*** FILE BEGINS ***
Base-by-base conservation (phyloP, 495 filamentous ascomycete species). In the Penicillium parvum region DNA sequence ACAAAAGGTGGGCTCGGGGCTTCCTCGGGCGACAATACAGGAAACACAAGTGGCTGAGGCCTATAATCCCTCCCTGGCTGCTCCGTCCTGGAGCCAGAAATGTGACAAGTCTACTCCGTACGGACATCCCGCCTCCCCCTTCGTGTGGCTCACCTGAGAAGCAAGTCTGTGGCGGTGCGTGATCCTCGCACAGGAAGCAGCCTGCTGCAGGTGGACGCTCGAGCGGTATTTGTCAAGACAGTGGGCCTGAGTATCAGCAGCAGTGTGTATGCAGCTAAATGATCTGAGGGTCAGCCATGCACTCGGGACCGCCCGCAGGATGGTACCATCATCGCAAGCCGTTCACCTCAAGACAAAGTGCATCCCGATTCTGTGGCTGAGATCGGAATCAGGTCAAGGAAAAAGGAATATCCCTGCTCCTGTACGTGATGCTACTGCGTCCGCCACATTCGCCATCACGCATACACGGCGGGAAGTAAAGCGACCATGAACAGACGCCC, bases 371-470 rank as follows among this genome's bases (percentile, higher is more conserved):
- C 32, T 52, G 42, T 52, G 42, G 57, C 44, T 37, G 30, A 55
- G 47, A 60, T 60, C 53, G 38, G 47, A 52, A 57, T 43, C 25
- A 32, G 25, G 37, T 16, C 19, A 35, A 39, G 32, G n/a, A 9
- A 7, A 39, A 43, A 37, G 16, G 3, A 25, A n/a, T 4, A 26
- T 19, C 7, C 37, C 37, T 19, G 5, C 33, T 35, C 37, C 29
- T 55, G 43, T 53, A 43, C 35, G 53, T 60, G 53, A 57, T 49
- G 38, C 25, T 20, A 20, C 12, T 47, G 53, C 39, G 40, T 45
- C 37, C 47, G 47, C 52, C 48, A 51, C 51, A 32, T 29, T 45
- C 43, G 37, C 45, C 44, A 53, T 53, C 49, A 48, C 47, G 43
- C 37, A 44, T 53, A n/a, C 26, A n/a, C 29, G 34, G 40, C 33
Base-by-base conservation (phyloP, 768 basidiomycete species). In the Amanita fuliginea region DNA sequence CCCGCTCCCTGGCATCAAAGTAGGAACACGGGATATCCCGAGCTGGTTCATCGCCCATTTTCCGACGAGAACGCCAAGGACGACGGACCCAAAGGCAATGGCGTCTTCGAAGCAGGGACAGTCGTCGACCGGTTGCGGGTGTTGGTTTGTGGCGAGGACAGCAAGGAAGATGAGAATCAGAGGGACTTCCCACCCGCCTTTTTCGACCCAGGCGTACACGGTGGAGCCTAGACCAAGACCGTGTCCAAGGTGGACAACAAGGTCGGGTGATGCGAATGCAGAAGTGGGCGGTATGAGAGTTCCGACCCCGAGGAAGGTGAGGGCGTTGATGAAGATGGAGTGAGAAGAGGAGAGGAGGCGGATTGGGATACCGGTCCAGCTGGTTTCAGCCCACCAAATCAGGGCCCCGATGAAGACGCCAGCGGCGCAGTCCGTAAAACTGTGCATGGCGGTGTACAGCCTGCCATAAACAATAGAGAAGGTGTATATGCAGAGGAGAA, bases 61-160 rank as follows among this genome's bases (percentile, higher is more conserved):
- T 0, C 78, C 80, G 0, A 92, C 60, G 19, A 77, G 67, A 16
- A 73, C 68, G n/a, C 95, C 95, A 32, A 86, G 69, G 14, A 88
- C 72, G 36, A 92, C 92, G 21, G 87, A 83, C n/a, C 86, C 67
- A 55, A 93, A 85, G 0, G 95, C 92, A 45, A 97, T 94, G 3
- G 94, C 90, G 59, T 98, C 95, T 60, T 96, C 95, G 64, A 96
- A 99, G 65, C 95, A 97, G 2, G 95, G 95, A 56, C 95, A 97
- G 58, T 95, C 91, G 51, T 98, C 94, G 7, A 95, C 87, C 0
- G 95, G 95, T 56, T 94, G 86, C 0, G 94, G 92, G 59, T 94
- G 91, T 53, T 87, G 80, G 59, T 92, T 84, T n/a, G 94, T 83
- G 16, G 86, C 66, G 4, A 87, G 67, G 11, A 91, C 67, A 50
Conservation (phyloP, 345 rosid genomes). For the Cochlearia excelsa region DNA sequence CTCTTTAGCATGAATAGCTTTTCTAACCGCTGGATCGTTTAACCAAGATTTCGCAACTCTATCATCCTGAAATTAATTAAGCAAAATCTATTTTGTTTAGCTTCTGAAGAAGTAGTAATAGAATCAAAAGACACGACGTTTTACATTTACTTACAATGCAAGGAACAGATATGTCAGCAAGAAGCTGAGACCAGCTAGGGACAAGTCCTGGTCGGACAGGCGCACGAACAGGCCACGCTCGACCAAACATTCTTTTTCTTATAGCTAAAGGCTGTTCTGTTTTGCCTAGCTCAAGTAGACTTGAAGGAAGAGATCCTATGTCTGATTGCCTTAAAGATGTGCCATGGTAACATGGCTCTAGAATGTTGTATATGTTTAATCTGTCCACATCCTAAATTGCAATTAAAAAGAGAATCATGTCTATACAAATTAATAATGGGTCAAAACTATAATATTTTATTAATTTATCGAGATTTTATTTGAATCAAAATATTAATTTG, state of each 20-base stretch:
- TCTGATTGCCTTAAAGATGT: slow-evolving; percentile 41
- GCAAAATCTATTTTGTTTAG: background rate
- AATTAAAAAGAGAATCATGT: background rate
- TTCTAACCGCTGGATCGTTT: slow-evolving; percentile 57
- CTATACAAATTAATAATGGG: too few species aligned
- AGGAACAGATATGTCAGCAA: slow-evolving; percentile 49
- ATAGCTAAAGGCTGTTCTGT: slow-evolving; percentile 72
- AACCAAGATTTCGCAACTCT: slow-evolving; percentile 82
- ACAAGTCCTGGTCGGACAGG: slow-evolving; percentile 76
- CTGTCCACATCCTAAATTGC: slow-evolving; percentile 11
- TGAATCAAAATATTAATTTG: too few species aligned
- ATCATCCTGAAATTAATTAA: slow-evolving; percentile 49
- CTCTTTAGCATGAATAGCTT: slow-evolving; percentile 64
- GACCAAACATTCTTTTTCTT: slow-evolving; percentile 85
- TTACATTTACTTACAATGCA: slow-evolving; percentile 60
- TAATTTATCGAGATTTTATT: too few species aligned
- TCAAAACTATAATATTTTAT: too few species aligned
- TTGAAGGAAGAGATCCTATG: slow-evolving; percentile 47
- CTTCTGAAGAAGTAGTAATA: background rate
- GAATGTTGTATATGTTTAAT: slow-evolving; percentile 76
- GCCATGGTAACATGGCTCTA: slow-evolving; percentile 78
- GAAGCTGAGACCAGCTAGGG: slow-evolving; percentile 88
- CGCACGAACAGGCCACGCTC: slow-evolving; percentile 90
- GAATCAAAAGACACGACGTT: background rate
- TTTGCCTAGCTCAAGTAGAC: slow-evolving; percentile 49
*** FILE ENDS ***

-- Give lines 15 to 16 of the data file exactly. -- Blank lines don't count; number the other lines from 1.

- C 72, G 36, A 92, C 92, G 21, G 87, A 83, C n/a, C 86, C 67
- A 55, A 93, A 85, G 0, G 95, C 92, A 45, A 97, T 94, G 3